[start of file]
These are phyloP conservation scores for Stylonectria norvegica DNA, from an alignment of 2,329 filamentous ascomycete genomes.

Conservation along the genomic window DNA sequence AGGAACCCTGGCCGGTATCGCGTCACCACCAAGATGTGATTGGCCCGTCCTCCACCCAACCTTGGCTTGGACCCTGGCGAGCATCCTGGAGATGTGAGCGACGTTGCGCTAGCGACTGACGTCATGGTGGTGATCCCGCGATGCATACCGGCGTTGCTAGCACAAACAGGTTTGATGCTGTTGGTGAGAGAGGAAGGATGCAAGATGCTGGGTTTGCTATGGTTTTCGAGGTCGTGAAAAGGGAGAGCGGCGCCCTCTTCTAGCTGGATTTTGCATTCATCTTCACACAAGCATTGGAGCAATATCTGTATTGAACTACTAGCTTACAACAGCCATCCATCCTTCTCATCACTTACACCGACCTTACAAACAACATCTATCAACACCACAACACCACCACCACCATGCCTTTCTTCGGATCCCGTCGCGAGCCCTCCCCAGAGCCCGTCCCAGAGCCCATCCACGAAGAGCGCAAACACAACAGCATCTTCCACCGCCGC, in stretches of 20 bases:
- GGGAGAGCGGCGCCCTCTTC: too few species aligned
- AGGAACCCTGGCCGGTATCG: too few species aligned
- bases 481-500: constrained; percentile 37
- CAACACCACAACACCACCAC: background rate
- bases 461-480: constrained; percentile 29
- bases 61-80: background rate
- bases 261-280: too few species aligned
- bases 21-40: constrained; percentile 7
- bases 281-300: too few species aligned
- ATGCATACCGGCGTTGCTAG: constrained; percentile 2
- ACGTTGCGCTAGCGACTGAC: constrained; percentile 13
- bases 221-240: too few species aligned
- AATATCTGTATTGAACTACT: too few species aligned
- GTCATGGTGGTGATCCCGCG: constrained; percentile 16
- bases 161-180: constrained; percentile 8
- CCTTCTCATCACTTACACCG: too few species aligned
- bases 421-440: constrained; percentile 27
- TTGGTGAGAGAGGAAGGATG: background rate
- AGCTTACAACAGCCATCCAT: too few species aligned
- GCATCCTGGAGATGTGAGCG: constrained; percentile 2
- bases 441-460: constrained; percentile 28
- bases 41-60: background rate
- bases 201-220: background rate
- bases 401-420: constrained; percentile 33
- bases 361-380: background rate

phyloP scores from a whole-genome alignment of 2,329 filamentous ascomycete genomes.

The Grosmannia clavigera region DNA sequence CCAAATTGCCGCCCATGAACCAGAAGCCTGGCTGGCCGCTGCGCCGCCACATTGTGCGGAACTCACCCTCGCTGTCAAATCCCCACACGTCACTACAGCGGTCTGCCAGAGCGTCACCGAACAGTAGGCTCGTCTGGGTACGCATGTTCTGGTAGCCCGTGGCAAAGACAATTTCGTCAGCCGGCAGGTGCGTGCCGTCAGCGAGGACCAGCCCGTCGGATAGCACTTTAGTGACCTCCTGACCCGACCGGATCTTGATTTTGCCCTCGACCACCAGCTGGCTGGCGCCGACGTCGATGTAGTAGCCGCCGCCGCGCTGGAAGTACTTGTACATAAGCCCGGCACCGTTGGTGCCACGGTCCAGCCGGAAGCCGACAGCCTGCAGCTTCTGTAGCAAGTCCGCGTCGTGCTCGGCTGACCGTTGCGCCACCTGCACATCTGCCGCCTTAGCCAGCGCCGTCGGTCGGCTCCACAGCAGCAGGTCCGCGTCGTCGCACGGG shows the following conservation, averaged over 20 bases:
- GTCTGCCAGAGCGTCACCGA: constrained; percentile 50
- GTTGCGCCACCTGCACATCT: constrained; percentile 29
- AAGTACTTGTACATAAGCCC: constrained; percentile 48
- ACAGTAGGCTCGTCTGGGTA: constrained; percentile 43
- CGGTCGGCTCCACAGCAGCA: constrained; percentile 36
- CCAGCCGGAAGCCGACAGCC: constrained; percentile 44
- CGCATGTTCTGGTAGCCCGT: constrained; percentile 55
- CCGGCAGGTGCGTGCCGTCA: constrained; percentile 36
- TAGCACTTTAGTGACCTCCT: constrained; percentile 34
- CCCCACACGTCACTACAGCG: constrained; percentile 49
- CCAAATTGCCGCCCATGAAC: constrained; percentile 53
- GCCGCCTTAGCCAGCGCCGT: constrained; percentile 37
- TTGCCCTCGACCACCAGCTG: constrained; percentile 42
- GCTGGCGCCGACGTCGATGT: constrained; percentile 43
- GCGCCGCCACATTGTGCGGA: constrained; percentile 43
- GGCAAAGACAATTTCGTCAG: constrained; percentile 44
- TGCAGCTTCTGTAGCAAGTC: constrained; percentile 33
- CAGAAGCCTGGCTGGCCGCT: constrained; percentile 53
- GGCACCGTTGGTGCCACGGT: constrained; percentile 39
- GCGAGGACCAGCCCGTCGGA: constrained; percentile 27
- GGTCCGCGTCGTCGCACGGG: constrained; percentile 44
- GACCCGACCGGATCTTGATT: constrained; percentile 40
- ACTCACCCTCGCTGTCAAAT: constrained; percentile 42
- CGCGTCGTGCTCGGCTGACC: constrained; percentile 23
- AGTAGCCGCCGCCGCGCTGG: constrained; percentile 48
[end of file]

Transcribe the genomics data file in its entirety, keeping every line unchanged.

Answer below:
These are phyloP conservation scores for Stylonectria norvegica DNA, from an alignment of 2,329 filamentous ascomycete genomes.

Conservation along the genomic window DNA sequence AGGAACCCTGGCCGGTATCGCGTCACCACCAAGATGTGATTGGCCCGTCCTCCACCCAACCTTGGCTTGGACCCTGGCGAGCATCCTGGAGATGTGAGCGACGTTGCGCTAGCGACTGACGTCATGGTGGTGATCCCGCGATGCATACCGGCGTTGCTAGCACAAACAGGTTTGATGCTGTTGGTGAGAGAGGAAGGATGCAAGATGCTGGGTTTGCTATGGTTTTCGAGGTCGTGAAAAGGGAGAGCGGCGCCCTCTTCTAGCTGGATTTTGCATTCATCTTCACACAAGCATTGGAGCAATATCTGTATTGAACTACTAGCTTACAACAGCCATCCATCCTTCTCATCACTTACACCGACCTTACAAACAACATCTATCAACACCACAACACCACCACCACCATGCCTTTCTTCGGATCCCGTCGCGAGCCCTCCCCAGAGCCCGTCCCAGAGCCCATCCACGAAGAGCGCAAACACAACAGCATCTTCCACCGCCGC, in stretches of 20 bases:
- GGGAGAGCGGCGCCCTCTTC: too few species aligned
- AGGAACCCTGGCCGGTATCG: too few species aligned
- bases 481-500: constrained; percentile 37
- CAACACCACAACACCACCAC: background rate
- bases 461-480: constrained; percentile 29
- bases 61-80: background rate
- bases 261-280: too few species aligned
- bases 21-40: constrained; percentile 7
- bases 281-300: too few species aligned
- ATGCATACCGGCGTTGCTAG: constrained; percentile 2
- ACGTTGCGCTAGCGACTGAC: constrained; percentile 13
- bases 221-240: too few species aligned
- AATATCTGTATTGAACTACT: too few species aligned
- GTCATGGTGGTGATCCCGCG: constrained; percentile 16
- bases 161-180: constrained; percentile 8
- CCTTCTCATCACTTACACCG: too few species aligned
- bases 421-440: constrained; percentile 27
- TTGGTGAGAGAGGAAGGATG: background rate
- AGCTTACAACAGCCATCCAT: too few species aligned
- GCATCCTGGAGATGTGAGCG: constrained; percentile 2
- bases 441-460: constrained; percentile 28
- bases 41-60: background rate
- bases 201-220: background rate
- bases 401-420: constrained; percentile 33
- bases 361-380: background rate

phyloP scores from a whole-genome alignment of 2,329 filamentous ascomycete genomes.

The Grosmannia clavigera region DNA sequence CCAAATTGCCGCCCATGAACCAGAAGCCTGGCTGGCCGCTGCGCCGCCACATTGTGCGGAACTCACCCTCGCTGTCAAATCCCCACACGTCACTACAGCGGTCTGCCAGAGCGTCACCGAACAGTAGGCTCGTCTGGGTACGCATGTTCTGGTAGCCCGTGGCAAAGACAATTTCGTCAGCCGGCAGGTGCGTGCCGTCAGCGAGGACCAGCCCGTCGGATAGCACTTTAGTGACCTCCTGACCCGACCGGATCTTGATTTTGCCCTCGACCACCAGCTGGCTGGCGCCGACGTCGATGTAGTAGCCGCCGCCGCGCTGGAAGTACTTGTACATAAGCCCGGCACCGTTGGTGCCACGGTCCAGCCGGAAGCCGACAGCCTGCAGCTTCTGTAGCAAGTCCGCGTCGTGCTCGGCTGACCGTTGCGCCACCTGCACATCTGCCGCCTTAGCCAGCGCCGTCGGTCGGCTCCACAGCAGCAGGTCCGCGTCGTCGCACGGG shows the following conservation, averaged over 20 bases:
- GTCTGCCAGAGCGTCACCGA: constrained; percentile 50
- GTTGCGCCACCTGCACATCT: constrained; percentile 29
- AAGTACTTGTACATAAGCCC: constrained; percentile 48
- ACAGTAGGCTCGTCTGGGTA: constrained; percentile 43
- CGGTCGGCTCCACAGCAGCA: constrained; percentile 36
- CCAGCCGGAAGCCGACAGCC: constrained; percentile 44
- CGCATGTTCTGGTAGCCCGT: constrained; percentile 55
- CCGGCAGGTGCGTGCCGTCA: constrained; percentile 36
- TAGCACTTTAGTGACCTCCT: constrained; percentile 34
- CCCCACACGTCACTACAGCG: constrained; percentile 49
- CCAAATTGCCGCCCATGAAC: constrained; percentile 53
- GCCGCCTTAGCCAGCGCCGT: constrained; percentile 37
- TTGCCCTCGACCACCAGCTG: constrained; percentile 42
- GCTGGCGCCGACGTCGATGT: constrained; percentile 43
- GCGCCGCCACATTGTGCGGA: constrained; percentile 43
- GGCAAAGACAATTTCGTCAG: constrained; percentile 44
- TGCAGCTTCTGTAGCAAGTC: constrained; percentile 33
- CAGAAGCCTGGCTGGCCGCT: constrained; percentile 53
- GGCACCGTTGGTGCCACGGT: constrained; percentile 39
- GCGAGGACCAGCCCGTCGGA: constrained; percentile 27
- GGTCCGCGTCGTCGCACGGG: constrained; percentile 44
- GACCCGACCGGATCTTGATT: constrained; percentile 40
- ACTCACCCTCGCTGTCAAAT: constrained; percentile 42
- CGCGTCGTGCTCGGCTGACC: constrained; percentile 23
- AGTAGCCGCCGCCGCGCTGG: constrained; percentile 48